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1151 BDR. R. ROOM.  R.F.A.


Robert Room was born on 7 July 1893 in Everton and baptised at the church of Our Lady of the Immaculate Conception on 10 July.  His father was Robert Fletcher Room (b. 1872 in Everton), a fruit porter.  His mother was Elizabeth (Bessie) Ruddigan (b. 1873 in Everton).  The Room family were CofE but the Ruddigans were Irish Catholics.  Bessie’s parents had come to Liverpool from Cavan in Ireland in the mid 1860s.  Mixed marriages at the time were relatively unusual and often frowned upon, but Robert and Bessie seem to have navigated the difficulties as they were married at St Peter’s (CofE) in Everton, but their children were baptised as Catholics.  The couple had a very traumatic marriage as far as children were concerned: they had at least 12 children but at least 7 of them died in infancy.  Robert was their first child and he was followed by surviving siblings: Catherine (b. 1898), William (b. 1899), Edward (b. 1905) and David (b. 1916).  In 1911, the family lived at Stonewall Street in Everton, and Robert jnr was working as a laboratory attendant in a wholesale chemist’s.  Stonewall Street no longer exists.  It was demolished in the 1920s to make way for the Grizedale Estate which in turn was demolished in the 1970s.  The area now is covered by Everton Park and Rupert Lane Recreation Ground.


In February 1914, Robert (jnr) married Marion Reid (b. 1893 in Everton).  They were married at St Peter’s (CofE) and when their daughter, Eleanor Marion, was born in August, she was baptised in the same church.  In fact, Eleanor was born just a week after Britain declared War on Germany.  Robert had presumably been in the Territorials before War broke out and he enlisted on 20 January 1915.  He was assigned service number 1151 and posted initially to “A” Battery of 278 Brigade, which became “D”/276 on 23 May 1916.  Robert landed in France with 55th Division on 29 September 1915.  He was at some point promoted to Bombardier.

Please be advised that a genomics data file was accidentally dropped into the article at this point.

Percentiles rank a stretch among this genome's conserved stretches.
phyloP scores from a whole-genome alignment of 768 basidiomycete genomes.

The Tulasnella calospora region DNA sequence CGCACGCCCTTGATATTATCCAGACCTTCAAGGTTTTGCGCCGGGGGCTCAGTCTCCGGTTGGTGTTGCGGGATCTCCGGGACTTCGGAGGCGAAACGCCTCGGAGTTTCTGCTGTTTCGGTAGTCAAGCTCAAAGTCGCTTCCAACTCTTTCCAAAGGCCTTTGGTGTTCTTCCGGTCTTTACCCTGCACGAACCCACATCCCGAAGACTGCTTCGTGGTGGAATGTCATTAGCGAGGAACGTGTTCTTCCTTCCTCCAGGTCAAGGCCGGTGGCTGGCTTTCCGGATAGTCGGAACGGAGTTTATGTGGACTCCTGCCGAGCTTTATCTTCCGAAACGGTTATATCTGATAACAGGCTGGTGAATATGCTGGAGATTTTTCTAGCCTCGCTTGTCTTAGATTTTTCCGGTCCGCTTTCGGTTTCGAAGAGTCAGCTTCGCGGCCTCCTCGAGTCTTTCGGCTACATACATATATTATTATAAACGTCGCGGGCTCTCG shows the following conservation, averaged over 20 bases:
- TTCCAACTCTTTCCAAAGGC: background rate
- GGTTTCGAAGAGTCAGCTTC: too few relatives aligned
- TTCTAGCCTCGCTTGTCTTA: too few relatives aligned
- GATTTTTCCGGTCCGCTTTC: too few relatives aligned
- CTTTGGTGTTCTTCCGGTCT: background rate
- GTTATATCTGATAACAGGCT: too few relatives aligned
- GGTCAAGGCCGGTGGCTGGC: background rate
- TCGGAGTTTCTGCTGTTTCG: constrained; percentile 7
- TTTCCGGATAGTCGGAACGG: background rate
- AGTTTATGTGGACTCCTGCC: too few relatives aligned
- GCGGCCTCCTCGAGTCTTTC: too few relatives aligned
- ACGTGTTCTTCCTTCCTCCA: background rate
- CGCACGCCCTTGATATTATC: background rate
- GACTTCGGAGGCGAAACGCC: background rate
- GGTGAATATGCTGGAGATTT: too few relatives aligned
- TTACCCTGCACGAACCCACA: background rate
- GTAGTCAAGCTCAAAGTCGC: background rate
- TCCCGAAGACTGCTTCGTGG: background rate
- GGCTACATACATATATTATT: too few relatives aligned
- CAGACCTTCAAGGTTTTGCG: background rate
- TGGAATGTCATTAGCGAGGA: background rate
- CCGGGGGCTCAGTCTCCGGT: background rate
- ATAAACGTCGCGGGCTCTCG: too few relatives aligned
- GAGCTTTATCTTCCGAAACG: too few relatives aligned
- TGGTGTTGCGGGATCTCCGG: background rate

55th Division had participated in the bombardment prior to the opening attack of the Battle of the Somme on 1 July 1916, but they moved south between 25-30 July to take their place in the line opposite Guillemont.  On the night of 31 July-1 August 1916, 276Bde relieved 149Bde (30th Division), in the line at Talus Boise Valley, south-west of Guillemont.  An attack on the village was to take place at 4.20 in the morning of 8 August and throughout the previous day and night a continuous bombardment was kept up on Guillemont village, which was known to be strongly fortified.  “This bombardment was almost awe-inspiring in its intensity and it might have been, with good reason, thought that nothing could live through it.  When the attack began, the artillery was to give support by means of a ‘creeping barrage’.  Guillemont was part of a string of fortified villages and farms, including Delville Wood and High Wood, where the Germans mounted their sternest defences against the British and French attacks.  The Allies would not make significant progress here for another month.


Robert was wounded in action, probably during the first week of August.  He was taken eventually to Casualty Clearing Station No. 5, at Corbie, near the River Somme, where he died on 8 August 1916.  He was 23 years old.


Rank:  Bombardier

Service No:  1151

Date of Death:  08/08/1916

Age:  23

Regiment/Service:  Royal Field Artillery, "D" Bty. 276th Bde.

Grave Reference:  Plot 2. Row A. Grave 71.


Additional Information: Son of Robert F. and Elizabeth Room, of Liverpool.

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